What woman’s themes are impacting you most greatly in your life?

I believe that women should support women, which till date remains one of the most challenging spaces that I have seen. At times, women are pulling each other down in many spheres. It is very discouraging. I have worked with many wonderful women in my life like Nana Watanabe Founder Chairperson Ashoka Japan, Haeyoung Lee Country Representative Ashoka Korea Iman Bibar Vice President Ashoka Egypt, I have worked with Edit Schlaffer Founder Executive Director Women Without Borders, and it is enriching to be in the company of women who support each other, encourage each other and there are no boundaries to that. That is an important aspect that I have learnt and I think in my small way I have come back to the northeast and do the same. It is possible but it is just about creating more positive spaces where you don’t look at the other woman as your competitor, you look at the other woman as one of your own to grow together.

Whose work do you admire in relation to women’s rights and equality?

Every woman has her own distinct style of working and addressing women’s rights. When it comes to addressing Women’s rights movement, I don’t have anyone in particular. But I really believe that when one addresses, involves, engages and enables the system to address women’s rights and equality I admire it highly. It is because the larger population can be addressed and benefited from acts which involve the system. Changing the system and making it inclusive to address critical issues requires a lot of courage and I admire it highly.

What role or impact would you like to play in relation to women’s rights and equality?

When it comes to women’s rights, strengthening women’s economic condition is a way to provide the women’s rights movement a choice. That is what exactly Impulse Social Enterprises is doing. When we talk about women’s economic we are not just talking about women in the cities or urban setting, we are talking about women in the rural setting and at every level. Because, when you give them the power to make decision, to make choices and the power to strengthen the huge communities, it also in turn reduces violence. The other part I would like to make a change is reducing the demand of women in slavery, stopping human trafficking, ensuring women’s economic so that they don’t become vulnerable in the hands of demand.

If you could pick a woman from any culture to talk to, which culture would you pick?

Interestingly, I feel the word culture should not be there. There are no boundaries that divide women. Women from all cultures should be the same by which I mean people cut across globe face similar problems, similar challenges, so I would not pick any specific culture. But if I look at women’s rights movement that has become forefront strength to the world, Sweden as a country has taken this context very strongly. I think countries should start envisioning spaces of progress where women are in the forefront. The Prime Minister of New Zealand is a woman or Finland for instance has more women in Political leadership, they might be young but great role models to the world. They have the strength of leadership in making better changes and taking better decisions. I think I would prefer a culture that is more progressive.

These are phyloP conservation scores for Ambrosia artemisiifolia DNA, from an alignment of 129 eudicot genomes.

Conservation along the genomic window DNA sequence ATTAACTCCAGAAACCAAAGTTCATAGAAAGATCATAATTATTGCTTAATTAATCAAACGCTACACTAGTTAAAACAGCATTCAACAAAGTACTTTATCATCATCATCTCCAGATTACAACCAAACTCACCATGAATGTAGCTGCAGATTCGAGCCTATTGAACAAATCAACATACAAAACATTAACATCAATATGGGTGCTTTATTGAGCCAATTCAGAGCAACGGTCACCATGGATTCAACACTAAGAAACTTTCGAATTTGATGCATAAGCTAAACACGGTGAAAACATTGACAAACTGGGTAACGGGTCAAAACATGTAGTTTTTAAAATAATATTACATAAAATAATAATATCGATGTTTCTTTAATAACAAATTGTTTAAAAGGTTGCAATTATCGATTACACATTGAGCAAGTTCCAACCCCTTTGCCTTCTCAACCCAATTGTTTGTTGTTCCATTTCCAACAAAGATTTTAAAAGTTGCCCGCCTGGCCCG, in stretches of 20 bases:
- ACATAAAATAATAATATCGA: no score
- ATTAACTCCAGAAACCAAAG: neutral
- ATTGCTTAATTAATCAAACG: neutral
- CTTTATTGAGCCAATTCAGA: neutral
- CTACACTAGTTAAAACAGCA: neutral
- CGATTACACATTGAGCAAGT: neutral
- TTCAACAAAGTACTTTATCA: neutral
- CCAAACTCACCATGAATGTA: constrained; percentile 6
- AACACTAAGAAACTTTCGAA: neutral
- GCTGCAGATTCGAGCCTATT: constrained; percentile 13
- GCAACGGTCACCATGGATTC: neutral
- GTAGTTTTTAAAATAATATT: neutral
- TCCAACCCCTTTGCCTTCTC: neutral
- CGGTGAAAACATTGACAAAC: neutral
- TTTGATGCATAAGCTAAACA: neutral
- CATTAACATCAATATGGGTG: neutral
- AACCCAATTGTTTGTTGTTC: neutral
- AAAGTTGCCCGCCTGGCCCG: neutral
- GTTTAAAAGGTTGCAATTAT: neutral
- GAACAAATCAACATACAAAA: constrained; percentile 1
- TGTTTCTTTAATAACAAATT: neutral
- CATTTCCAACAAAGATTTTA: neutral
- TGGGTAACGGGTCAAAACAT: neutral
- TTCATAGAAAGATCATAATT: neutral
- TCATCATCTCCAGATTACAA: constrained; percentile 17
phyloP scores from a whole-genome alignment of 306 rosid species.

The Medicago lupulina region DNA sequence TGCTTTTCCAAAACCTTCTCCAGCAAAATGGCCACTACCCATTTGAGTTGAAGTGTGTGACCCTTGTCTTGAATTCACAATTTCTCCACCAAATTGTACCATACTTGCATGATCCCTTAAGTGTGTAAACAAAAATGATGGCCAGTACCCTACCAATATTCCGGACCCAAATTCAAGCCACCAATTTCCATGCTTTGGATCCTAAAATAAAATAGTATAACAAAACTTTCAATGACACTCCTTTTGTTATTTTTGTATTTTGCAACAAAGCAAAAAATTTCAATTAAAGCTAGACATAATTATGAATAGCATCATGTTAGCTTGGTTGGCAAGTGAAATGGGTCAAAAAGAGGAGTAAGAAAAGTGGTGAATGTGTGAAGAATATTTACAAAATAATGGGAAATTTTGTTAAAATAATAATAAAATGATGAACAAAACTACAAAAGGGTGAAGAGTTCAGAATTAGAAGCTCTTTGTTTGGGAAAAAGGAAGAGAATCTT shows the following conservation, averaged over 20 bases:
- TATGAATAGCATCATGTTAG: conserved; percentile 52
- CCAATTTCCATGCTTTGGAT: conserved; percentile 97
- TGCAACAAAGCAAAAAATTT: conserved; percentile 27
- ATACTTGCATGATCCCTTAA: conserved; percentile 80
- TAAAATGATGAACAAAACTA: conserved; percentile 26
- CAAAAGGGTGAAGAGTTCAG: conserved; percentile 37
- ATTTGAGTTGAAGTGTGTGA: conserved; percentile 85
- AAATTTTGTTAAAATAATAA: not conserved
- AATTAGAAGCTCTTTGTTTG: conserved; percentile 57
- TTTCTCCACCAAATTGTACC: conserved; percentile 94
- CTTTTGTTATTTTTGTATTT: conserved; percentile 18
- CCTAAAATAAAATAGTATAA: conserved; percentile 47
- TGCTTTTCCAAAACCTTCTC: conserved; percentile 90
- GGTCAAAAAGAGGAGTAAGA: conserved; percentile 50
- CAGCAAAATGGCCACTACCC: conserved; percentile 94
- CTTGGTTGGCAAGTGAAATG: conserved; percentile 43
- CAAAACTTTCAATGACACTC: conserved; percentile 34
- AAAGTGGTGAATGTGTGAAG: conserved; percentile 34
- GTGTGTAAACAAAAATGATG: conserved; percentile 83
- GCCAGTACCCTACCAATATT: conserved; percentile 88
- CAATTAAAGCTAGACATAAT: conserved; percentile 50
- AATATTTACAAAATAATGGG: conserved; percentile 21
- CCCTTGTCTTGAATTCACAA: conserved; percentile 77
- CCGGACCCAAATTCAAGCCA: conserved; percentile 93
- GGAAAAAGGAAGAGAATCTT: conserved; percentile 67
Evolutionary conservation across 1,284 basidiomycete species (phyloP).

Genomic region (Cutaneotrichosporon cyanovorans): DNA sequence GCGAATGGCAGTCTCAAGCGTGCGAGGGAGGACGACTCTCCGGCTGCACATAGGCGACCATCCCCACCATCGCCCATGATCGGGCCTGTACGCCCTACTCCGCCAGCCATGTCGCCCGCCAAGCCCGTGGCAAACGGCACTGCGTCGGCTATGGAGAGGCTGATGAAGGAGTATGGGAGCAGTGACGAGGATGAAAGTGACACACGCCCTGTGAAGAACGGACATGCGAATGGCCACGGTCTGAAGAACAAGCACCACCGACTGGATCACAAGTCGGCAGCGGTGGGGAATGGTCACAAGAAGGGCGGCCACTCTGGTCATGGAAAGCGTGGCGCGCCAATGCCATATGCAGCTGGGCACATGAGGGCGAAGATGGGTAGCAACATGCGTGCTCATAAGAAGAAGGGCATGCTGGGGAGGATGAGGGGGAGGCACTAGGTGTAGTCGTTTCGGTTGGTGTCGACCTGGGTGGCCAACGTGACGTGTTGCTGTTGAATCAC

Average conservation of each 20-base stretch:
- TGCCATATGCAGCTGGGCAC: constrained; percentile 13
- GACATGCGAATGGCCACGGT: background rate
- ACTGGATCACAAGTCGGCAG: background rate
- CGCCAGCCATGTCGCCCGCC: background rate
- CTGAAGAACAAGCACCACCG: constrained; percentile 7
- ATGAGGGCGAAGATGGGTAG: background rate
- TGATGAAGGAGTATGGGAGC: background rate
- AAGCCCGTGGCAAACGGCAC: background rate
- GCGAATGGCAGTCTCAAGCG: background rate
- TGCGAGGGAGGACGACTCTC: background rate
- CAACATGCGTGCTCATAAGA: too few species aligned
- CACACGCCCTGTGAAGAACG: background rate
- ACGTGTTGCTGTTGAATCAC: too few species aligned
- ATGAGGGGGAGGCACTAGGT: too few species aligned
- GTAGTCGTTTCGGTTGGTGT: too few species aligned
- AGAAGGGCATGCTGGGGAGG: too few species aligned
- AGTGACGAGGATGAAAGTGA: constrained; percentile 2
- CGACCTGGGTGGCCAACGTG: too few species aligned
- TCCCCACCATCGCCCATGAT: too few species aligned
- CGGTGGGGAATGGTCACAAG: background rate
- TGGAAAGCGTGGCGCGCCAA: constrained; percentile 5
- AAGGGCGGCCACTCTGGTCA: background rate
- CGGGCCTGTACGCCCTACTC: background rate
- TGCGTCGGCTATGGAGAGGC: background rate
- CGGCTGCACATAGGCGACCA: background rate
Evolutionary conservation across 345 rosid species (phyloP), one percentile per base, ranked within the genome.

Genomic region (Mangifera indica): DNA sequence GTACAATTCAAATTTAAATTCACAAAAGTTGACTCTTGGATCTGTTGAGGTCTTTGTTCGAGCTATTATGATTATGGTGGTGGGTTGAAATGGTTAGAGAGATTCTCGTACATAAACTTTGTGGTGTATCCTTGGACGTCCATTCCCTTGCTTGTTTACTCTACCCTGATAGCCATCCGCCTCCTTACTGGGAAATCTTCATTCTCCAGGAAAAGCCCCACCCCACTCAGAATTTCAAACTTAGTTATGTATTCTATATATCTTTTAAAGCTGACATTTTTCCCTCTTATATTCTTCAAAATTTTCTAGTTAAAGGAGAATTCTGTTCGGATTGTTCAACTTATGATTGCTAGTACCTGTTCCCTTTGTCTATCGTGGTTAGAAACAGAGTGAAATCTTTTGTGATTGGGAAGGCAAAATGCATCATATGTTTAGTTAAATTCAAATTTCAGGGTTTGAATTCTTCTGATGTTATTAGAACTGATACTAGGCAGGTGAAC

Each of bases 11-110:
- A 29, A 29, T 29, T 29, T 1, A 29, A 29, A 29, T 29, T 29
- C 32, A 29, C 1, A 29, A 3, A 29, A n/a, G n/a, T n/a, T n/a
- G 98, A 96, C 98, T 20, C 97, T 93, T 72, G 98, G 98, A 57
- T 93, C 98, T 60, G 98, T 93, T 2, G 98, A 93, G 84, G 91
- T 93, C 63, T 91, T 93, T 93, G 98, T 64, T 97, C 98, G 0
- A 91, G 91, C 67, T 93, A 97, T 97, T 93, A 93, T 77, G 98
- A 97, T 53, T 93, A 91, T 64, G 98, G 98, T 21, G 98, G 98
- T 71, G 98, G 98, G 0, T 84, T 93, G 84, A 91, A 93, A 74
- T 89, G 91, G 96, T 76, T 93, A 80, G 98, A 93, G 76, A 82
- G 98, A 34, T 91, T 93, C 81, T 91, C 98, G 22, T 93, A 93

If you could put on a parade for International Women’s Day, which woman would you put on the main float?

I would choose the women artisans that I work with in the corners of the villages of the northeast under Impulse Empower. Someone like Rekha Doley who is our master Artisan from Assam, I would like to put her on the main float. I believe that, if women like here were not there, my whole existence towards women’s right, women’s economic livelihood would not exist. Although they might not be there in the forefront but I am here today because of women like here in the ground. Women like her in the ground inspire and mobilize others in bringing forward equality through the economic platform. So, I would choose to keep her in the main float and every other woman like her deserves to be on the main float.

At what point in your life were you first aware that not everybody was from where you are from?

It took me almost 15-17 years when I started realizing that the space that I was involved in terms of crime against women and addressing issues like the coal mining in Meghalaya was not easy. It was more like a woman challenging the system which is a male dominated space. I thought everybody can challenge the system, do what I was doing and later realised that it is not easy for everybody. It takes time for everybody to take that footstep but I am glad to see a lot coming into this sphere. When I started early, I never realised that stepping into my shoe, challenging male dominance, crime, system cannot be done, I rather thought everyone can do it but it took me 15-17 years to realise that it is not an easy space. It takes times, inspiration and space. But, I hope to see more people engaging in it because there is no domain male or female to me today but a domain that is equal.

Any message for the youth/ society?

I would say the youth today should have more resilience in whatever they take up. The youth today has all the space, opportunities and connect but they must also realise that with the opportunity to position themselves, comes responsibility. Every action taken should have a thought process and then developing the inner strength to take up whatever is close to your heart.